Acer Iconia Tab W510 – Lightweight, Interesting Ultrabook Alternative

Posted on 04 June 2012, Last updated on 04 June 2012 by

Launched alongside the Acer Aspire S7 this morning was the Acer Iconia Tab W510. It’s not an Ultrabook at all but it’s not an Android Transformer either and as we look forward, there’s an interesting trade-off that mobile Ultrabook fans will have to think about. The Acer W510 offers a lightweight detachable tablet, up to 18 hours of battery life (docked) and a 3G/4G option. It’s running on the future Intel Atom-based Clover Trail platform.


Some of you might argue that you’re going to need 18 hours of battery life to get things done on a ‘netbook’ style device and in some cases, I totally agree but there are a number of use cases where the low power Clover Trail processor has very little down-side; Reading and writing.

Unlike some of the Ultrabook convertibles like the MSI S20 or the touchscreen Acer Aspire S7, the screen on this one is removable so you’ve got a tablet device that won’t weigh 1.3KG. 800gm is more likely for the tablet portion. Windows 8 metro user interface works well with the platform (we’ve done some testing on even older netbook platforms and it’s very smooth) and you’ve, of course, got full Windows capability and ports when needed.

Current Acer Iconia Tab W510 specs over at Carrypad.

Ivy Bridge-based devices are never going to be this small due to the thermal issues of dealing with a platform that can easily drain 30W so Clover Trail is about the best trade-off there is right now. Newer AMD Fusion platforms (Brazos 2) should also be able to offer this level of compactness but won’t reach the low-power states that the Clover Trail platform can reach.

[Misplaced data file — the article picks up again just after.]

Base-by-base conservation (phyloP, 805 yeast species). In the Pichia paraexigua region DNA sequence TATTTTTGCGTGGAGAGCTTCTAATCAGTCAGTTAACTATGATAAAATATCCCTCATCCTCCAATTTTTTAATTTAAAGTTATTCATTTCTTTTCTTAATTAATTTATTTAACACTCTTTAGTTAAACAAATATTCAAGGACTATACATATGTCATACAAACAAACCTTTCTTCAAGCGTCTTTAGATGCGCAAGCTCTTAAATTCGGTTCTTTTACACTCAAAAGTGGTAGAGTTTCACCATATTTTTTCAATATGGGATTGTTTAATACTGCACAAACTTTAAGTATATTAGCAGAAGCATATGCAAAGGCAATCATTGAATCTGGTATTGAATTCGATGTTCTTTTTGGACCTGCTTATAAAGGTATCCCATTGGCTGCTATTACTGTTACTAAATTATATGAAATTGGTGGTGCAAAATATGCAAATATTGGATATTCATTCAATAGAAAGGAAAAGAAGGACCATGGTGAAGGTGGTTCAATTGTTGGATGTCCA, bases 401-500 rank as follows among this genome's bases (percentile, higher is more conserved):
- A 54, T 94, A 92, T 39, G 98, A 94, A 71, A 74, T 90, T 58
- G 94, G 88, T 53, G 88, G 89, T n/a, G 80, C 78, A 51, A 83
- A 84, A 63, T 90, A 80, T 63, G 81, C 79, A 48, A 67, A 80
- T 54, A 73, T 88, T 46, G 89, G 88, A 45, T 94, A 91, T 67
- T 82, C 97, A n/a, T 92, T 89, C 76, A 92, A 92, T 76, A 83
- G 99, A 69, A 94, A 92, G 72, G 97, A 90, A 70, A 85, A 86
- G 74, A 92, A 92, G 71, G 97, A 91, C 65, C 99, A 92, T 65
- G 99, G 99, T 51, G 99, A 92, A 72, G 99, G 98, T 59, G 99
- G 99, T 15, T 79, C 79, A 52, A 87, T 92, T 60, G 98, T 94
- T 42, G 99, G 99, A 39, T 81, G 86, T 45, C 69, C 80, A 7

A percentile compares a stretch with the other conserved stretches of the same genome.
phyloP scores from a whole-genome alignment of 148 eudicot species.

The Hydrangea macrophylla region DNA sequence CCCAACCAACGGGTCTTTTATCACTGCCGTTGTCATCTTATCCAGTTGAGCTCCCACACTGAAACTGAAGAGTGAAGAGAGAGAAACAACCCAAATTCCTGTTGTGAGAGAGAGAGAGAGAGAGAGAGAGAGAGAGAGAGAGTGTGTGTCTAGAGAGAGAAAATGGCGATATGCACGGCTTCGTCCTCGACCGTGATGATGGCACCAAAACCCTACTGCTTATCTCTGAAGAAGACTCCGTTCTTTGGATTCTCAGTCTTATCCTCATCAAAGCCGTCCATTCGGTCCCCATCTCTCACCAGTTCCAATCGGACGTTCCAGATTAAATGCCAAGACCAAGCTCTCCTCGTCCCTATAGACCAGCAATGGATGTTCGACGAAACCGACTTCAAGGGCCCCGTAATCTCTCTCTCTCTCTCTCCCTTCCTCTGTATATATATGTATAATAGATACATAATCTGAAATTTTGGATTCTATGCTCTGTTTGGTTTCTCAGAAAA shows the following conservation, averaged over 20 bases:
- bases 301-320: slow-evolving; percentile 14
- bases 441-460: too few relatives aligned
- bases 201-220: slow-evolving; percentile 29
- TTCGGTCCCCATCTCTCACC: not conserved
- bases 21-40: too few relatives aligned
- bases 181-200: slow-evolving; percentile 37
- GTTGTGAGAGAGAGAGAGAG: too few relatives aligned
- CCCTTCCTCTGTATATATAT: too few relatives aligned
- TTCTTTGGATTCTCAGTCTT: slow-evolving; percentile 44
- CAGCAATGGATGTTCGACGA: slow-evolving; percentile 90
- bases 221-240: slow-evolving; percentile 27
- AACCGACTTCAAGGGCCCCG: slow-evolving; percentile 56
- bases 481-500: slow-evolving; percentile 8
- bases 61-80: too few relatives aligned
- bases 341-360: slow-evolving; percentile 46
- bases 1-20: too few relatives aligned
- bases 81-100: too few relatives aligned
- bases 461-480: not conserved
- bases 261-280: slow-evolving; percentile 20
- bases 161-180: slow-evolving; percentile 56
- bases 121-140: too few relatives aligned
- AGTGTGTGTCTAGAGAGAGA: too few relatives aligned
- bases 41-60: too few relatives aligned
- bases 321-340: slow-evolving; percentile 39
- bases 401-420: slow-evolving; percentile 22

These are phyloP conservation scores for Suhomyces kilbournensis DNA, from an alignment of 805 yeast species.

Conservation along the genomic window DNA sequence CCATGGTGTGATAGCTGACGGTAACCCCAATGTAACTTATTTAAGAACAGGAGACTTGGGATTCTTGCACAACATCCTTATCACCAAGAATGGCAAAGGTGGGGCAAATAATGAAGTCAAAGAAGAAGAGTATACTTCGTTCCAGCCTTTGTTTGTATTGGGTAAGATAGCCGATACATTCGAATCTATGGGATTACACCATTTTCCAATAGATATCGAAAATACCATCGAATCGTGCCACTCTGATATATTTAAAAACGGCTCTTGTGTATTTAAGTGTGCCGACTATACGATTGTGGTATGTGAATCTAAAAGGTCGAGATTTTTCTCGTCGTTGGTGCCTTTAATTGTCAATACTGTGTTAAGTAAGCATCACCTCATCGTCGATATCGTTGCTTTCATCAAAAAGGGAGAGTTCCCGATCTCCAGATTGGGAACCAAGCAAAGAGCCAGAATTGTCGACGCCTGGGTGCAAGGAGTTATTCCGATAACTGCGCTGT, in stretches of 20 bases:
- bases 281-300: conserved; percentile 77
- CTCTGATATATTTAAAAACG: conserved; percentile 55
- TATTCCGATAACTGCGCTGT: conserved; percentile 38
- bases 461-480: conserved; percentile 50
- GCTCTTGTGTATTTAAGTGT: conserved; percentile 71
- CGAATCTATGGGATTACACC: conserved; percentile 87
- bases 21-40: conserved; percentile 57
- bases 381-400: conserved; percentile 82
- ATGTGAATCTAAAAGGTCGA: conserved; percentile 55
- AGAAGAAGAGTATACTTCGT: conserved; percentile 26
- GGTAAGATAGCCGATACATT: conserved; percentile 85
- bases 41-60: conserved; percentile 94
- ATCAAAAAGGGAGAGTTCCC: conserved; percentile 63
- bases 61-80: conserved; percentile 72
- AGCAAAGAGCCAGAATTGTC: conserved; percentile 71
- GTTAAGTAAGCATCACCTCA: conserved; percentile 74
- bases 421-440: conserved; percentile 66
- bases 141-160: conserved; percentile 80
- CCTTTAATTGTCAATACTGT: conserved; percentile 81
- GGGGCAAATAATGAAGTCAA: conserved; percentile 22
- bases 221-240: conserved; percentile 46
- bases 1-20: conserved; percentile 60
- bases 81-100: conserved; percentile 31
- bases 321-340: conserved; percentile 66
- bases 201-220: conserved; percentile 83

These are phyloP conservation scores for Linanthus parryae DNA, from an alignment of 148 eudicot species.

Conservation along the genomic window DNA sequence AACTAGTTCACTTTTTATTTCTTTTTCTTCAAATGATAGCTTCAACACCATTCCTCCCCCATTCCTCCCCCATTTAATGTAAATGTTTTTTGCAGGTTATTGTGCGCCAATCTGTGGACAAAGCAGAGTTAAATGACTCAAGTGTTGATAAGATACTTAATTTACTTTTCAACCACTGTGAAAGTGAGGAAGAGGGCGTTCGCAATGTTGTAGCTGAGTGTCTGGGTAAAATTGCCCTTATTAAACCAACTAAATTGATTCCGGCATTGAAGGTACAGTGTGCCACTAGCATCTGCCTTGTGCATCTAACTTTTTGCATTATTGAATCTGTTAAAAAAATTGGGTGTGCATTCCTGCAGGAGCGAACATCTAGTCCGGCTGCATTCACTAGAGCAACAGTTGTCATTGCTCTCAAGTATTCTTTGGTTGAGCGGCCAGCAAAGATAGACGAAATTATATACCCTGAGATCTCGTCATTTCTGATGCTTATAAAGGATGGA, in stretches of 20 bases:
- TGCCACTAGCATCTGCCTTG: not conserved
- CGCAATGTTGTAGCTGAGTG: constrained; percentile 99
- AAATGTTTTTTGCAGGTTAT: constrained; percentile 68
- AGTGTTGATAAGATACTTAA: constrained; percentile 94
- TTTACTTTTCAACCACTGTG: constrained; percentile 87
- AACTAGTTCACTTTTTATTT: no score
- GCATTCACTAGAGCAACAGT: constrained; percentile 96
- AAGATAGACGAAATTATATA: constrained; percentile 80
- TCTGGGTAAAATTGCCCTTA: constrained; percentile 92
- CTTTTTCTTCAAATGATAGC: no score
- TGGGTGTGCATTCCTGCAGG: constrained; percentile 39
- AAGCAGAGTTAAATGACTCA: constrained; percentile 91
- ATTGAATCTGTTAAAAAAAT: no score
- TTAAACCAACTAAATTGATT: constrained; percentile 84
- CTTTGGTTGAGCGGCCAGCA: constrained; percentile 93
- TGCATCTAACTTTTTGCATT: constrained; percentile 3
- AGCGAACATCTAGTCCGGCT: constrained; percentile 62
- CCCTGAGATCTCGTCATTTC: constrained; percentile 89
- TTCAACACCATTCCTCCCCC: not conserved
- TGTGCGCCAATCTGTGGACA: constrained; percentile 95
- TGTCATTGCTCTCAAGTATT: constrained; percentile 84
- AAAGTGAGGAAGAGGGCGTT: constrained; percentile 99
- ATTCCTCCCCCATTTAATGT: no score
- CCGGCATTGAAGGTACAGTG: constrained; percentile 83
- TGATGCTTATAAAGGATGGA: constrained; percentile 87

Clover Trail is available in a dual-core 1.6Ghz version (Z2580) and is highly integrated and optimized for low-power modes. In fact, it’s the platform that is also going to be used for Intel Android builds which leaves us with the very interesting prospect of a dual-mode, dual OS tablet that spans both mobile and desktop modes. Forget using that all day as a desktop as you can with an Ultrabook and forget mobile video editing or heavy office work but for mobile users in light scenarios, it’s defiantly something to think about.

Some info and the image via Notebookitalia

Video hands-on below from Netbooknews. Discussion below.

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